Aug. 28 (UPI) -- Car prices are expected to rise in the United States, with higher demand for used cars, after the tentative trade agreement with Mexico.
President Donald Trump announced the preliminary deal, a replacement for the North American Free Trade Agreement, on Monday. While it still requires the involvement of Canada, which was not a party to the negotiations, as well as congressional approval, the pact suggests that more local content will be required to manufacture tariff-free vehicles in North America. It will raise prices on Mexican-built cars and lead to higher prices in the United States, Autotrader analyst Michelle Krebs told the Detroit Free Press.
"Vehicle costs are going up for other reasons as well -- higher transaction prices because of the richer mix of utility vehicles, metal tariffs, more technology content," Krebs said. "A new NAFTA agreement will only add to the price headwind consumers are already facing. More people will be pushed out of the new-car market and will turn to the used car market. Already, in anticipation of tariffs, used car prices, which typically decline in summer, have been rising, for 10 straight weeks now."
Details of the pact between Mexico and the United States remain confidential since the negotiations continue despite Trump's announcement, but some parts of the plan were revealed.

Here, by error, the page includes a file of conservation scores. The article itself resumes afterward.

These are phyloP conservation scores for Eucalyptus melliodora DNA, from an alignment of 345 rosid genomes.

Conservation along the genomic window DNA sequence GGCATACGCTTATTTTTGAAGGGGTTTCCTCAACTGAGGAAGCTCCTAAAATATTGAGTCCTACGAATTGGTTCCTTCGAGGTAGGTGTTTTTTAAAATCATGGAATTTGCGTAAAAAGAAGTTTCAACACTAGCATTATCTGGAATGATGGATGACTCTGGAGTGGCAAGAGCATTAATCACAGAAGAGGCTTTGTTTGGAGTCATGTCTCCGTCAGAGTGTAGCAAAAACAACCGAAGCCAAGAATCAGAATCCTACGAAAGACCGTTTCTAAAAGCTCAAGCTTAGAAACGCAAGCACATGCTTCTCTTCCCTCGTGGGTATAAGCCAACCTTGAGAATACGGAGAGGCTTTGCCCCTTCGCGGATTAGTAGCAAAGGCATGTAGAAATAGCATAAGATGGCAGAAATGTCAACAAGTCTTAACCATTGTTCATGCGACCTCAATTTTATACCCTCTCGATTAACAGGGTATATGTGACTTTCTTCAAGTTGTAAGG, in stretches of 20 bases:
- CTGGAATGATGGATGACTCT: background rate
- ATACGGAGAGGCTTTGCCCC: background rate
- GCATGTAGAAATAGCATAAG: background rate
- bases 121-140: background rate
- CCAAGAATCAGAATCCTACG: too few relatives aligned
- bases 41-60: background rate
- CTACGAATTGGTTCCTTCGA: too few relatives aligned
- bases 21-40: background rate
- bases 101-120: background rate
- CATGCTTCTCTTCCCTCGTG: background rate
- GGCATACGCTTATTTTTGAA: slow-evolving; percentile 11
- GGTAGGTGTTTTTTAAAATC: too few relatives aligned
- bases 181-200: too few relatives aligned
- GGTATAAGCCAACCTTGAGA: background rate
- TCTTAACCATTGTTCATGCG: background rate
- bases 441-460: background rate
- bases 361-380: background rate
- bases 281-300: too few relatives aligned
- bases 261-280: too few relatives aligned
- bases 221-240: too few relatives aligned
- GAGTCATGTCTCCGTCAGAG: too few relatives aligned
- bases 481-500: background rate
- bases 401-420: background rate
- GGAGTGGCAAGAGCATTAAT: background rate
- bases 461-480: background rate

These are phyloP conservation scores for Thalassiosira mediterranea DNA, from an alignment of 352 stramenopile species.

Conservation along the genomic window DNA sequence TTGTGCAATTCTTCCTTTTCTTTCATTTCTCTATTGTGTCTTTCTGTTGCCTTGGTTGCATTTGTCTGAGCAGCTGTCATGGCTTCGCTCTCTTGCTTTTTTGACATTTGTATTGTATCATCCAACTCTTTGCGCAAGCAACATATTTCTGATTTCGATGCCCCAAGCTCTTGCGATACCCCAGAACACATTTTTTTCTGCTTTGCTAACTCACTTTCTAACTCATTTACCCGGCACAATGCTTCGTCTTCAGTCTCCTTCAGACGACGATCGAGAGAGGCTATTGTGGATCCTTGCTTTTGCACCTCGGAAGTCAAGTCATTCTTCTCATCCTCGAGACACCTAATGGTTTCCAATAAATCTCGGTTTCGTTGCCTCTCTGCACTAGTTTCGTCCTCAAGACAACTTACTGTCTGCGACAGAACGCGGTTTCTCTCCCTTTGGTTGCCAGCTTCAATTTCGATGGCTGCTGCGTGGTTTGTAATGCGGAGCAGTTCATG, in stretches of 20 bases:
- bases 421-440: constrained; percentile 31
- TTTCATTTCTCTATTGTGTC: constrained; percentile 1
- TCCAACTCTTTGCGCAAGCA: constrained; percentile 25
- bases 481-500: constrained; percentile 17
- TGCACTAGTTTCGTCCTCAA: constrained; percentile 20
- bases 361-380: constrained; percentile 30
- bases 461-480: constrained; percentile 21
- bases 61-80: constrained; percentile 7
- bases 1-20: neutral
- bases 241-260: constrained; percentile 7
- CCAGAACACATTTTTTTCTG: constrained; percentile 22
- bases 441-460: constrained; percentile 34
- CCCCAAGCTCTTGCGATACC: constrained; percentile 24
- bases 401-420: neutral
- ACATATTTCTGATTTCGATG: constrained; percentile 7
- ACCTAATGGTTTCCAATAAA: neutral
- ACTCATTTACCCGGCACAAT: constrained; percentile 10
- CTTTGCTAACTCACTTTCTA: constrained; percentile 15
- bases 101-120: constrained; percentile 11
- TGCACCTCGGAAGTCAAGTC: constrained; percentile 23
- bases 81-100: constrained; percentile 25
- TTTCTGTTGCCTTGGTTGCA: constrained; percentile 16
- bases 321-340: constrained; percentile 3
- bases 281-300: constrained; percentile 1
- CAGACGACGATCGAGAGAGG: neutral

Among the requirements to avoid tariffs on automobiles, North American content in light vehicles will need to rise to at least 75 percent from the current 62.5 percent requirement. Vehicles must use more domestic steel and aluminum, with more parts made domestically, and much of the manufacturing labor must be provided by workers earning at least $16 per hour, The New York Times reported.
The demands are those of the United States, to spur employment and production, but the costs of labor and materials will rise.
New cars are typically sold with loan terms longer than the traditional three years, since the cost of cars has risen while wage growth has remained flat, Forbes magazine noted on Tuesday.
Leaders of five major U.S. trade unions -- the United Auto Workers, AFL-CIO, United Steelworkers, Communications Workers of America and the International Association of Machinists and Aerospace Workers -- applauded the U.S. Mexico deal in a joint statement, but warned, "There is more work that needs to be done to deliver the needed, real solutions to NAFTA's deeply ingrained flaws. Any new deal must raise wages, ensure workers' rights and freedoms, reduce outsourcing and put the interests of working families first in all three countries."